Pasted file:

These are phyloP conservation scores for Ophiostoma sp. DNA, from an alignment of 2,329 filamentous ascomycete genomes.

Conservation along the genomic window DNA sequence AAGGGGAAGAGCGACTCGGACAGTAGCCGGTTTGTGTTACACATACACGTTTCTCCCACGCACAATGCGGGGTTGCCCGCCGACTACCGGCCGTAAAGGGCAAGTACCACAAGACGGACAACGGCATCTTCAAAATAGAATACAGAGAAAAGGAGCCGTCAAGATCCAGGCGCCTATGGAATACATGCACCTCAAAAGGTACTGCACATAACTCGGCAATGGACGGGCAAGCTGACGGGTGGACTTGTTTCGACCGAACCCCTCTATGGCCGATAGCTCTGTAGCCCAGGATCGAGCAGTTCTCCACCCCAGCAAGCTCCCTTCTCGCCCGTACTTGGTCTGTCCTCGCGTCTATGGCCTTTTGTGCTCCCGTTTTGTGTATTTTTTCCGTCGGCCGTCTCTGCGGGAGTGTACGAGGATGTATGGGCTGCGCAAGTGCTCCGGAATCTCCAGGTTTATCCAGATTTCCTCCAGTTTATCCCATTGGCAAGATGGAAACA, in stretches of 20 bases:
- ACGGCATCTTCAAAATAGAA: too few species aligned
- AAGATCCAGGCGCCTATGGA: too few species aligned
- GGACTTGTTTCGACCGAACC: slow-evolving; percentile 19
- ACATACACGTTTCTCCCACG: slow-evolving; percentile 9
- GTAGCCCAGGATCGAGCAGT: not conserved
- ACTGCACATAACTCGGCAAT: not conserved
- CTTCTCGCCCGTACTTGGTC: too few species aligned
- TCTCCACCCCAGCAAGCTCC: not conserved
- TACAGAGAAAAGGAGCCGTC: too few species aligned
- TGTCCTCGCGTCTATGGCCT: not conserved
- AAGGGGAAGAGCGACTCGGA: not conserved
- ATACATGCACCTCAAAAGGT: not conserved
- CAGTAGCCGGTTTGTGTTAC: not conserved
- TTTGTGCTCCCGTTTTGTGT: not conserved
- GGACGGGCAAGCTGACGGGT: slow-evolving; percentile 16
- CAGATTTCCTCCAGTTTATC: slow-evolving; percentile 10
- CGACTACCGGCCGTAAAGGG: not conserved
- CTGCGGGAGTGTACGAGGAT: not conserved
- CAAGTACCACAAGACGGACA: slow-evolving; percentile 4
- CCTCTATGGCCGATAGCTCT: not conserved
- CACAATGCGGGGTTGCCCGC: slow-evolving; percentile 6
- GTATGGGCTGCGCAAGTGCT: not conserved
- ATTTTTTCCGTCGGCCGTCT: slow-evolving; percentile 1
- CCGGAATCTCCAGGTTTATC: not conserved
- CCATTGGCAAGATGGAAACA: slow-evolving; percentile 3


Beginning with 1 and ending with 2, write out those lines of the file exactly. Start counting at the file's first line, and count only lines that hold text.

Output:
These are phyloP conservation scores for Ophiostoma sp. DNA, from an alignment of 2,329 filamentous ascomycete genomes.

Conservation along the genomic window DNA sequence AAGGGGAAGAGCGACTCGGACAGTAGCCGGTTTGTGTTACACATACACGTTTCTCCCACGCACAATGCGGGGTTGCCCGCCGACTACCGGCCGTAAAGGGCAAGTACCACAAGACGGACAACGGCATCTTCAAAATAGAATACAGAGAAAAGGAGCCGTCAAGATCCAGGCGCCTATGGAATACATGCACCTCAAAAGGTACTGCACATAACTCGGCAATGGACGGGCAAGCTGACGGGTGGACTTGTTTCGACCGAACCCCTCTATGGCCGATAGCTCTGTAGCCCAGGATCGAGCAGTTCTCCACCCCAGCAAGCTCCCTTCTCGCCCGTACTTGGTCTGTCCTCGCGTCTATGGCCTTTTGTGCTCCCGTTTTGTGTATTTTTTCCGTCGGCCGTCTCTGCGGGAGTGTACGAGGATGTATGGGCTGCGCAAGTGCTCCGGAATCTCCAGGTTTATCCAGATTTCCTCCAGTTTATCCCATTGGCAAGATGGAAACA, in stretches of 20 bases: